“I later watched a video on a passenger car that supposedly ran on water,” Ferro chuckles. “I went home and tried to light up my garden hose.”
How do they do it?
Sometimes, purveyors of such additives and devices are well-intentioned; sometimes not. “I think half of them think the products work, but have no understanding of why they don’t,” Hiltner says. “I think the other half knows they don’t work, but will sell them anyway.”
One approach is to let the buyer convince himself that the product is responsible for an improvement, when it may be unrelated. For example, says Ellison, fuel economy is always better in warm weather. So if an operator tries a product in the spring, he might assume incorrectly that the product was responsible for the mpg gain.
Also, if there’s a problem that is corrected when the product is added, the issue gets clouded. For example, says Hiltner, “If I take a spark-ignited engine with badly corroded spark plugs, and I replace them with my ‘magic plugs,’ the efficiency will, of course, improve. But it will not improve any more than if I had replaced the corroded spark plugs with new off-the-shelf plugs. One should always be leery of any device that has claimed benefits without a clear explanation of what physical process is leading to the improvement.”
“The best road to better fuel economy is good maintenance and proper driving techniques,” says Baranescu. “That means using the right fuel and lubes, and following the ecommendations in your owner’s manual.”
Don’t go it alone
Recommended Practice RP 1115 from the TMC was drafted with the assistance of equipment users, truck manufacturers and suppliers, and is intended specifically to provide end users with guidelines on how to qualify products that claim to improve fuel economy.
TMC investigated many such products and offers the following broad product-evaluation guidelines:
- The product must be readily available on the market.
- The product must have at least three Class 8 truck customers.
- The product must have an SAE/TMC fuel economy test run to verify the fuel economy claim. The results report must reveal who administered the test, and must provide a description of the vehicles used, any aerodynamic devices used, the vehicle speed at which the test was run, and the road course used.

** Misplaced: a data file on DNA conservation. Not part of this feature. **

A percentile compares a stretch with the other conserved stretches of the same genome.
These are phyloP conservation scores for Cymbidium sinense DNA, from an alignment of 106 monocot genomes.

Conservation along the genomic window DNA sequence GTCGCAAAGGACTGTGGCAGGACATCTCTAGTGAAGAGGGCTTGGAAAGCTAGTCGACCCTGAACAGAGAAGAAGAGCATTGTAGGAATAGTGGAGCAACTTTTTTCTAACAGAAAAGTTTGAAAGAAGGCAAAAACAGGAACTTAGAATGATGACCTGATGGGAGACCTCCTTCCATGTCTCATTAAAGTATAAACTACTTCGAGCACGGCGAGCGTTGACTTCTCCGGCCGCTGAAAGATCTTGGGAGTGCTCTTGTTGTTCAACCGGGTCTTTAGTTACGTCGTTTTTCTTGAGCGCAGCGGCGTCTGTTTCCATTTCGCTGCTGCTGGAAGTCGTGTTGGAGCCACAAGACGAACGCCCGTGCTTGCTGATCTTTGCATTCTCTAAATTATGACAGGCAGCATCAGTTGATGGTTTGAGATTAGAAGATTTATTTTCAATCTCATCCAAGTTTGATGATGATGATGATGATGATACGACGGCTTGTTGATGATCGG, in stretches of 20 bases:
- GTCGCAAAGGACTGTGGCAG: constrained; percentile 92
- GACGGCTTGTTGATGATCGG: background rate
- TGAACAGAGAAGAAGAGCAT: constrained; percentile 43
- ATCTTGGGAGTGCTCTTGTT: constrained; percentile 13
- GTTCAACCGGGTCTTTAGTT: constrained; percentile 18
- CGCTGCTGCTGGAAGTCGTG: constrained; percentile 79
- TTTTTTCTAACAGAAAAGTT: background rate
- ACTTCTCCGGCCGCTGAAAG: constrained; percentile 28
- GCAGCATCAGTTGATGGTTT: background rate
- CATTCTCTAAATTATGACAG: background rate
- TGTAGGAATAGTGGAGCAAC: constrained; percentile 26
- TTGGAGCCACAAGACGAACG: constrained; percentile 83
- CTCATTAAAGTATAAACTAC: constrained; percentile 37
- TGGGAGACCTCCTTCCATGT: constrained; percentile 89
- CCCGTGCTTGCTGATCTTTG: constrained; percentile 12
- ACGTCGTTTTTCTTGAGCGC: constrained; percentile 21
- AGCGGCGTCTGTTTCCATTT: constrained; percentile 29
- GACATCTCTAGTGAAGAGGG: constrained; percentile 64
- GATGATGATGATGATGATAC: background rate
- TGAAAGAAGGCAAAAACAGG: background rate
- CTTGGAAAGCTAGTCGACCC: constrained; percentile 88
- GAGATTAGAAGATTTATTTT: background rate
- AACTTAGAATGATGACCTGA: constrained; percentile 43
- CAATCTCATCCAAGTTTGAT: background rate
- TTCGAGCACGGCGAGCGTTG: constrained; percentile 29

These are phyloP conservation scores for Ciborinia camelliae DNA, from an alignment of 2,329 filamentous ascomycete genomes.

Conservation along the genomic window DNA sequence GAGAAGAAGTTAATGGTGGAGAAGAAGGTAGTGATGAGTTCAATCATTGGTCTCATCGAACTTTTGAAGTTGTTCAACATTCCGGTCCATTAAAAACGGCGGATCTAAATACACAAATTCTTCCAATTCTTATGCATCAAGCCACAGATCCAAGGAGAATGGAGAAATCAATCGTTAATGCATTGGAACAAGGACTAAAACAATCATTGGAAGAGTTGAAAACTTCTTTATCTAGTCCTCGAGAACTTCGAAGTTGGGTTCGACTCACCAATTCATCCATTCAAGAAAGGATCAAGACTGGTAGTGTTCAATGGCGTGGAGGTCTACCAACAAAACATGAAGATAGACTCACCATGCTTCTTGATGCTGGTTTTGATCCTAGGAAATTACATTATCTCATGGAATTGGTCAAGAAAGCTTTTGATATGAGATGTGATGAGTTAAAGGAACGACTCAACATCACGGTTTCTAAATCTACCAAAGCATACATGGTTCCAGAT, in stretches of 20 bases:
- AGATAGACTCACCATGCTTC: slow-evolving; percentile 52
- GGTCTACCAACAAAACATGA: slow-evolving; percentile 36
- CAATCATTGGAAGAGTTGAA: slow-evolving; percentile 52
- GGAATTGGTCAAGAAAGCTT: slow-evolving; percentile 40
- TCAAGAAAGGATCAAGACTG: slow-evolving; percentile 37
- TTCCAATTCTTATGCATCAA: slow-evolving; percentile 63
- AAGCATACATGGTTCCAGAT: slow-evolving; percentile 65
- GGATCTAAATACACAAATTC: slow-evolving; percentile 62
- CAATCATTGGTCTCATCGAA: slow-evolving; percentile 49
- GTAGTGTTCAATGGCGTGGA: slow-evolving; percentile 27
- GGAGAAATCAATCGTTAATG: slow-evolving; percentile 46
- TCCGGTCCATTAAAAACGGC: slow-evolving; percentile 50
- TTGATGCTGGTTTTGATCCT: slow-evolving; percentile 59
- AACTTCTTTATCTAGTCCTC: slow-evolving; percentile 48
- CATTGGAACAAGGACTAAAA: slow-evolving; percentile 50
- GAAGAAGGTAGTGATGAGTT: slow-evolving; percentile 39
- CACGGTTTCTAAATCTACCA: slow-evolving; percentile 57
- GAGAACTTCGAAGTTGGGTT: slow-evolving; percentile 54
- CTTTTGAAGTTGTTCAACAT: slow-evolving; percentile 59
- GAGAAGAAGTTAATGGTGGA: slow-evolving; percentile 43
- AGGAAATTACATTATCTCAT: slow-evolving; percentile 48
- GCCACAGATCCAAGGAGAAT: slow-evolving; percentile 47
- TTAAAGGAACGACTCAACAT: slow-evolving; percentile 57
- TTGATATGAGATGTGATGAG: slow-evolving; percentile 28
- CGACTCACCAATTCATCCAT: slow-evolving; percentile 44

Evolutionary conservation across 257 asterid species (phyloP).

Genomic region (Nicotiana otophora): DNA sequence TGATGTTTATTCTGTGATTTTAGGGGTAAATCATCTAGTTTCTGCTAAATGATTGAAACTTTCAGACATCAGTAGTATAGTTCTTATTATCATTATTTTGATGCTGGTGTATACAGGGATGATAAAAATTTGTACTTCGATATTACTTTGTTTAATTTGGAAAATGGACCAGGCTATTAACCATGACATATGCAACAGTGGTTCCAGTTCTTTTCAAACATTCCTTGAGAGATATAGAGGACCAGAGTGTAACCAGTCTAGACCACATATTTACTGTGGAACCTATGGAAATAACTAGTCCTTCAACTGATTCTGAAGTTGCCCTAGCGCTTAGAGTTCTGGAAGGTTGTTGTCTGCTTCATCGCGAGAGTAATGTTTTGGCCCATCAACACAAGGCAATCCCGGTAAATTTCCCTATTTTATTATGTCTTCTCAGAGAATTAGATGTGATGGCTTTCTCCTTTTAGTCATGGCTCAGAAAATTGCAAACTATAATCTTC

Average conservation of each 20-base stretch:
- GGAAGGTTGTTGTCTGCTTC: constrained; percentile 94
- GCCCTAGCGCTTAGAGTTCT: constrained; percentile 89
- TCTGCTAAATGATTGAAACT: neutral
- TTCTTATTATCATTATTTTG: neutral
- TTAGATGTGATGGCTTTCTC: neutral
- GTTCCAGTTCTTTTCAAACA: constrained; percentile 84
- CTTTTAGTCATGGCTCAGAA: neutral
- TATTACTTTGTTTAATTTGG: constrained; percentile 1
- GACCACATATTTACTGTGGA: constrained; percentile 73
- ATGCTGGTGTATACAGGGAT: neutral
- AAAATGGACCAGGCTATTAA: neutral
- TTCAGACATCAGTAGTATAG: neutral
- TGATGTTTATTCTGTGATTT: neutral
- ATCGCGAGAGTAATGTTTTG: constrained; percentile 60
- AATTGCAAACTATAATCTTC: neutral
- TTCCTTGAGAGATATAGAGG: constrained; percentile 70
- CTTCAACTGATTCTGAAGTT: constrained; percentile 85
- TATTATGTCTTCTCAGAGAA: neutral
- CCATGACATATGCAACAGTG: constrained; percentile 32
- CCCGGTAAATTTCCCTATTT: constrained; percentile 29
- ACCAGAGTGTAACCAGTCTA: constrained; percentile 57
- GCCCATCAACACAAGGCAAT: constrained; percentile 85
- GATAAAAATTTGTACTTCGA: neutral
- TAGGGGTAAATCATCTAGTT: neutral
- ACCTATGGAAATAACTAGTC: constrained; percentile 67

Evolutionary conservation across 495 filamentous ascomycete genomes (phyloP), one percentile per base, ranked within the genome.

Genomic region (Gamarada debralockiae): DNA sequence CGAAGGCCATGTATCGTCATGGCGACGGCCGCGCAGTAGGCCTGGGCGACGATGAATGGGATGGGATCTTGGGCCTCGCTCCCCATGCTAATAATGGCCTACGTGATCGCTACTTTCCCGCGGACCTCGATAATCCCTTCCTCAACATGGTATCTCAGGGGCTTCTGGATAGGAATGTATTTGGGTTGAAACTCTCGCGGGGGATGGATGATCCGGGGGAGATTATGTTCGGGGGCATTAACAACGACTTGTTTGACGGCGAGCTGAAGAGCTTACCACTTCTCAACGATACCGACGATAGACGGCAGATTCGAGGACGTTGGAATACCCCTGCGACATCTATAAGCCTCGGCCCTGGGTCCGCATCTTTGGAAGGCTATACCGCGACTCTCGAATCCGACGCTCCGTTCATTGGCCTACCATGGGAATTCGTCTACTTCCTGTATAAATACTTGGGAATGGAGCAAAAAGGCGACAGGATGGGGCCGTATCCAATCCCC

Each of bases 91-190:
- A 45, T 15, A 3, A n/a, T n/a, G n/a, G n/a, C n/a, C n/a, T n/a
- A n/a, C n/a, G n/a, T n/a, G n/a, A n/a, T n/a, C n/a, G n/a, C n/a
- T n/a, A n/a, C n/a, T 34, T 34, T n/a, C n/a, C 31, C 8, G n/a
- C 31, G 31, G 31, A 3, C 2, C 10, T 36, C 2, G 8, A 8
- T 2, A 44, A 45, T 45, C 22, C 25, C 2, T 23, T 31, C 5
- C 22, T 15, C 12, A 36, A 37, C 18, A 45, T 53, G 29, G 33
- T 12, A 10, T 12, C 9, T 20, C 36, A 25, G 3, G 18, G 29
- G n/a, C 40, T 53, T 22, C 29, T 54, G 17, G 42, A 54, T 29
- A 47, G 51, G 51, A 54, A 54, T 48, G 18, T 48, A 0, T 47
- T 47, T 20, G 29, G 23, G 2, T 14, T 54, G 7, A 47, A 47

SAE/TMC on-road fuel economy tests (Type II, III and IV) were developed jointly by the Society of Engineers (SAE) and TMC, and are regarded as the only scientific, accurate and repeatable methods of evaluating products that claim to boost fuel economy.
Many such products come with official-looking test results from credible laboratories, which show that the products work. But while laboratory testing has its place, a laboratory isn’t a truck on the road. A measurable reduction of friction, or an increase in combustion efficiency, in a laboratory doesn’t necessarily translate into an on-road fuel-economy improvement.
When approached by suppliers of claimed fuel-saving products, Duke Drinkard – vice president of maintenance for Columbia, S.C.-based Southeastern Freight Lines – always insists that they have an SAE/TMC test done. “But they almost never do,” Drinkard says. “They either don’t want to spend the money – testing is not cheap – or they’re afraid of the results. They’re gone after a year.”
Be an interrogator
To further help fleet operators avoid being scammed, TMC has developed a list of questions to be asked about claimed mpg-improving products, such as:
- How long has it been on the market?
- Where can it be purchased?
- What is the cost (initial, installation and cost per mile)?
- What, and over what period of time, is the return on investment?
- Have any current users been successful? Can I contact three users?
- Does the product affect emissions?
- What is the product’s useful service life?
- What maintenance is required?
- What warranty is offered?
- Will the product affect the life or warranty of the vehicle or components?
- Are there any handling considerations regarding installation, operation or disposal of the product?
If the supplier can’t answer these questions, or if you don’t like the answers, the decision not to buy gets easier to make.
While some fleet managers may opt to perform a Type II, III or IV test on their own, there are independent labs and consultants who can do it for them. Fleet operators supplying their own equipment should expect to pay $7,000 to $10,000 plus expenses (travel, lodging, etc.).
Two respected testers are the South-west Research Institute, San Antonio, Texas, 210-684-5111 or this site; and Claude Travis and Associates, Grand Rapids, Mich., 616-364-0869.
To order a copy of RP 1109 “Type IV fuel economy test procedure,” RP 1102 (Type II test), RP 1103 (Type III test) or any other Recommended Practice, call TMC at 703-838-1763 or go to this site.
The right way to do it
Goodyear goes by the book with Fuel Max test
When Goodyear introduced its new Unisteel tires with Fuel Max technology last year, and claimed that they were more fuel-efficient than its older designs, the company invited the press to come to its San Angelo Proving Grounds in Texas and observe an SAE/TMC Type II fuel consumption test, pitting old against new.
In this case, two identical tractor-trailers – a control rig and a test rig with the same powertrain, mileage, horsepower, GCW, tires, pressure, etc. – were fitted with removable, portable fuel tanks, which were weighed before and after identical runs of at least 28 miles at the exact same highway speed. Fuel consumption was measured by tank weight, and the two rigs were compared as a baseline. Three runs, which must produce results within 2 percent of each other, were made. In this case, the two rigs’ fuel consumption figures were consistently within 1 percent of each other.
Next, the test was repeated, with the control rig unchanged, and the test truck fitted with the component to be tested – in this case, the new tires. Over the course of three runs, with results within 2 percent of each other, the test truck had consumed about 7.5 percent less fuel per run.
Claim made, point proved, case closed.